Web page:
SnotBot Drone Used for Whale Research Goes to the U.N.
BY Zacc Dukowitz7 June 2017
Who needs some good news?
We sure do, and it comes today in the form of a drone called the SnotBot making its way to the U.N.
Ocean Alliance CEO Dr. Iain Kerr wrote recently to let us know that his whale research drone—the SnotBot—will be featured this week at the U.N.’s World Oceans Day celebration. (Dr. Kerr and his Science Officer Andy Rogan are students of Drone Pilot Ground School, our test prep course for the FAA’s Part 107 exam, and he mentioned that they both recently passed the test. Congrats guys!)
What Is the SnotBot, and Why Is It Important?
According to its creators at the Ocean Alliance:
“SnotBots are custom-built drones created in partnership between Ocean Alliance and Olin College of Engineering. They hover in the air above a surfacing whale and collect the blow (or snot) exhaled from its lungs. SnotBot then returns that sample back to researchers a significant distance away.”
– Ocean Alliance website
In essence, the SnotBot is a drone that allows researchers to study whales without harassing them. Which is important not just for whale research, but because this model could potentially be used for lots of other research and conservation efforts—just one more great example of drones doing good in the world.
The whale blow that SnotBots collect contains DNA, microbiomes, pregnancy hormones, stress hormones, and ketones. SnotBot’s video camera collects behavioral data and also provides beautiful imagery of whales in their natural habitat.
In contrast to the SnotBot’s non-invasive approach, most current methods of physical sample collection from whales involve pursuit in a motorized boat and firing a biopsy dart from a crossbow. In addition to causing stress to the whales, it’s believed this approach can skew results, especially with regard to understanding stress levels for whales outside of captivity.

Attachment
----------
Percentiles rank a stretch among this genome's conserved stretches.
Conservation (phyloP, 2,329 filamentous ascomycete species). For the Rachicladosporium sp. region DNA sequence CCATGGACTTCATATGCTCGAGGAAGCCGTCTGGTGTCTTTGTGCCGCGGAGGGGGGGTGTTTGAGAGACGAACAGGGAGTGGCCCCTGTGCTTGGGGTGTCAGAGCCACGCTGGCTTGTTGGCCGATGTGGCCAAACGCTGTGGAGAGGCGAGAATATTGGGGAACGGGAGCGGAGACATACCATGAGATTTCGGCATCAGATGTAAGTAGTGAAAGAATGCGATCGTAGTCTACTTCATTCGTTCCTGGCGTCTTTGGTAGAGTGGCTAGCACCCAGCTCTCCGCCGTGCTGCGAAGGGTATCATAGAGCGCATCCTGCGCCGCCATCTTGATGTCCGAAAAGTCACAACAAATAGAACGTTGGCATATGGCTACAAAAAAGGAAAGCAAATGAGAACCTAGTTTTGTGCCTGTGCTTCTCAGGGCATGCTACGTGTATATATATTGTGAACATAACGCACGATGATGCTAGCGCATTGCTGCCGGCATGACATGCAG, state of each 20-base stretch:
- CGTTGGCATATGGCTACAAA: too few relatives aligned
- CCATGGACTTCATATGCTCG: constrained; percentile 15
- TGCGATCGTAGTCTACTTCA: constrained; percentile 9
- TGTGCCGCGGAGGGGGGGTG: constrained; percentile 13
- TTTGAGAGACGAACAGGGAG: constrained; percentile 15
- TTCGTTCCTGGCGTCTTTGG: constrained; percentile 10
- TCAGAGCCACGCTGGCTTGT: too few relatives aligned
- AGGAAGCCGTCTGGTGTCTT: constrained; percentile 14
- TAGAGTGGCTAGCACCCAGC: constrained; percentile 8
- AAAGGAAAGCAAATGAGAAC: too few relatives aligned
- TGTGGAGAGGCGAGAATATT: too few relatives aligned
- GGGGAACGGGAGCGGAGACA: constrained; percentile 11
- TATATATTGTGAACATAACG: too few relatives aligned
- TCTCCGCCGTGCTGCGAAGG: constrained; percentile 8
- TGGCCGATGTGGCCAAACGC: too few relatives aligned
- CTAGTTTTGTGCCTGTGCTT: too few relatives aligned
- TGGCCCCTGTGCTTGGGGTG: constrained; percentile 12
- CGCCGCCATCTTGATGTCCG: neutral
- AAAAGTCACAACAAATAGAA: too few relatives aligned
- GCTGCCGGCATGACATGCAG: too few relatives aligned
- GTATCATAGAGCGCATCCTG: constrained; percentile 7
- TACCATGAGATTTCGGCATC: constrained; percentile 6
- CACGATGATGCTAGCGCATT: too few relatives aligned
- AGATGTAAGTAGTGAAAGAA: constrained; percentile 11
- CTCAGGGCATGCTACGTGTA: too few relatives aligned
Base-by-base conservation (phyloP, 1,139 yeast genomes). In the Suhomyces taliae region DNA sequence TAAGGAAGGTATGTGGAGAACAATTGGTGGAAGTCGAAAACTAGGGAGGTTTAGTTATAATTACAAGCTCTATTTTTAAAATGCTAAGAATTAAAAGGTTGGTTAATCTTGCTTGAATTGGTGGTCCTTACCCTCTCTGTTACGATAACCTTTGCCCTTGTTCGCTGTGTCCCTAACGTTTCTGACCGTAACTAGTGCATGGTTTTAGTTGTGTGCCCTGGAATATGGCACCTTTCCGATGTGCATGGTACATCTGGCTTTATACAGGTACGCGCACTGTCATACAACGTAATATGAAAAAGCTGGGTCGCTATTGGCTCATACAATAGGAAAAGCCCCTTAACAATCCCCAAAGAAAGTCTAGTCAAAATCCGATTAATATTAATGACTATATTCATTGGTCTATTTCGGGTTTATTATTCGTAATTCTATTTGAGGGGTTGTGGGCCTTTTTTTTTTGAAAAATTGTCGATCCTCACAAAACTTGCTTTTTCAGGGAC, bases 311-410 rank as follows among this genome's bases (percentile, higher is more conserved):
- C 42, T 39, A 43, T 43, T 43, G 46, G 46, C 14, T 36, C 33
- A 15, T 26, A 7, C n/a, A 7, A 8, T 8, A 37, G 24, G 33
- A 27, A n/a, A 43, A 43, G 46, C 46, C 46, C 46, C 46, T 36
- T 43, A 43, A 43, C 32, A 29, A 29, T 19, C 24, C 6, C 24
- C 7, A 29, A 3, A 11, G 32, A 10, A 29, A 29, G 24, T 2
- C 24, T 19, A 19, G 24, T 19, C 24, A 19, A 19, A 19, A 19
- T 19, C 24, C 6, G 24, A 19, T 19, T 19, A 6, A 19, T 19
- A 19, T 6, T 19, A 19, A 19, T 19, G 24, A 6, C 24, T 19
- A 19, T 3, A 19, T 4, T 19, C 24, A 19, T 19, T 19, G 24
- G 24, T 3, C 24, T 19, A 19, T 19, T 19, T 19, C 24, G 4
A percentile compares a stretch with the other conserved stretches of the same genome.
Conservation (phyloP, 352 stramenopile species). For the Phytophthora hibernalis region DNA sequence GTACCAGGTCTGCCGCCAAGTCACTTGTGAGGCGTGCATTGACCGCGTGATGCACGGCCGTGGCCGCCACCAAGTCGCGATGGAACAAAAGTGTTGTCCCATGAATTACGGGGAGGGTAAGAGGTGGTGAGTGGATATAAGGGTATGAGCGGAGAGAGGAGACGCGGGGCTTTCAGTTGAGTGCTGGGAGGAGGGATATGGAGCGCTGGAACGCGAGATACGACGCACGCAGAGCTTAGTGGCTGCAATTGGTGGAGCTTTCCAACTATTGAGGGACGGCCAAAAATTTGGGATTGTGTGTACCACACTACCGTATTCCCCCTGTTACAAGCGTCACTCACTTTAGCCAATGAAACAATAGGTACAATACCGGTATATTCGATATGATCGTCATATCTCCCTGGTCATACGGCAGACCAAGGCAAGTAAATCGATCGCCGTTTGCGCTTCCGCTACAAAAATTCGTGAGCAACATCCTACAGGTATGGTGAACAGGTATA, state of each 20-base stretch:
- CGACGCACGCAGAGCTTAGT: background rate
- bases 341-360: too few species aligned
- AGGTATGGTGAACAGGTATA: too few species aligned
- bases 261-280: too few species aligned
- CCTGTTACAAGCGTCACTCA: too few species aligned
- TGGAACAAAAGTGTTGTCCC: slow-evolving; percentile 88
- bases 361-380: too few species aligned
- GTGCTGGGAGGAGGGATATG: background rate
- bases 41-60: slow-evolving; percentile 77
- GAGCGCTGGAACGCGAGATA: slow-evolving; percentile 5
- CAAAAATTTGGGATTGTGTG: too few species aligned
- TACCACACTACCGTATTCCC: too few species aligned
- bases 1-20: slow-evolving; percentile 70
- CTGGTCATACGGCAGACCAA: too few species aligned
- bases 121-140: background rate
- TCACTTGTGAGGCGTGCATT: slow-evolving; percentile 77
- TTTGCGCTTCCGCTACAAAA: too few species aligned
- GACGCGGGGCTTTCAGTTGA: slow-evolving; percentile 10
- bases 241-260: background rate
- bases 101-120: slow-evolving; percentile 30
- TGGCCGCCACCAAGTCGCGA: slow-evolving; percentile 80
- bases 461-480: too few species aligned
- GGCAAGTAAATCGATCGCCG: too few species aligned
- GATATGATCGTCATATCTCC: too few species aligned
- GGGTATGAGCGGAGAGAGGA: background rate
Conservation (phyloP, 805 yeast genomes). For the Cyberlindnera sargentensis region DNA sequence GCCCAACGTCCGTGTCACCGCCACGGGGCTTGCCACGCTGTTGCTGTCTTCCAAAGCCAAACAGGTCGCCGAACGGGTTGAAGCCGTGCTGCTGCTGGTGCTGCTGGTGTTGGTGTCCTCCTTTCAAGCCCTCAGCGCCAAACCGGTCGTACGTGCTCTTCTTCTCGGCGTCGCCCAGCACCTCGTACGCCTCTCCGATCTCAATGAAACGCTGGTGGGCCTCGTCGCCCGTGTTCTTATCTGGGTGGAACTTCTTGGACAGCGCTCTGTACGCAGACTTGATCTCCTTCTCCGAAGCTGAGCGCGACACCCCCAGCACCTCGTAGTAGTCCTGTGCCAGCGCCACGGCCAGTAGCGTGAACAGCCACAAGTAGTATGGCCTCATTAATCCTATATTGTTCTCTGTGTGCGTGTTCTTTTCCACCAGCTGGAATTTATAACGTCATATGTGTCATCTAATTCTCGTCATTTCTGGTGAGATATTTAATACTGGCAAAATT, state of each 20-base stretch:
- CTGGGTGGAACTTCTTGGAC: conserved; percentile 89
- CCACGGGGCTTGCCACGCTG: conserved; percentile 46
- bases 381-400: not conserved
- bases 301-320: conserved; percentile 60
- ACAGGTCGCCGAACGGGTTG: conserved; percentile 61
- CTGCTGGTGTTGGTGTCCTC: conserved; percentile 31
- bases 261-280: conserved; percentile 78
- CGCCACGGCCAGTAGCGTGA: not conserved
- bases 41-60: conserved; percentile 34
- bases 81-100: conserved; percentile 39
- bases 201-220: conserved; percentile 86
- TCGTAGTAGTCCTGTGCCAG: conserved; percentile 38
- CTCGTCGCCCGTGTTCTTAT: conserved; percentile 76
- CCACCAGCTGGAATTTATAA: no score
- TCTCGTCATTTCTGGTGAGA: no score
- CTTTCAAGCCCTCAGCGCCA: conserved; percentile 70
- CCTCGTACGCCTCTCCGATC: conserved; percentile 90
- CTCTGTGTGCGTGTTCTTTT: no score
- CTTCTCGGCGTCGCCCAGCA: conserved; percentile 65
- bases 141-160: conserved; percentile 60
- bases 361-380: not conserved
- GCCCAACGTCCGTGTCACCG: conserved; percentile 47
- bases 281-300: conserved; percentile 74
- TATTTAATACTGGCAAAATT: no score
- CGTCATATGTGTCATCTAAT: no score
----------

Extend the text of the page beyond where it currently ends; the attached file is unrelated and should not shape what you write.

SnotBot at the U.N.
This year, the World Oceans Day celebration will be held at the Great Hall of the United Nations in New York City on Thursday, June 8.
Ocean Alliance CEO Dr. Iain Kerr will be at the celebration speaking about the role of technological innovation in ocean conservation, and introducing U.N. delegates to the SnotBot as a prime case in point of the possibilities of new technology for research and conservation efforts.
Other noteworthy attendees expected for the celebration are philanthropist Richard Branson, director James Cameron, actor Leonardo DiCaprio, and oceanographer Sylvia Earle. All will be making presentations during the celebration, in addition to a live feed from the International Space Station.
The SnotBot’s Journey
We wrote about the SnotBot almost a year ago when the Ocean Alliance, an organization dedicated to promoting ocean and human health, had just completed their first mission using the SnotBot to collect data from whales in a non-invasive way.
But the SnotBot was launched even before then, in a partnership with Yuneec that was announced all the way back in late 2015 .
At the time Yuneec donated its Typhoon and Tornado UAVs to help the Ocean Alliance conduct marine mammal research, attaching petri dishes to the multicopters so they could fly into clouds of spray exhaled by whales.
Since that partnership launched, DJI has also partnered with the Ocean Alliance, providing their Phantom 4 and Inspire 1 drones to help marine mammal researchers collect samples from whales.
Want to learn more about the SnotBot and the great work the Ocean Alliance is doing? Watch this extended interview with Patrick Stewart to learn more.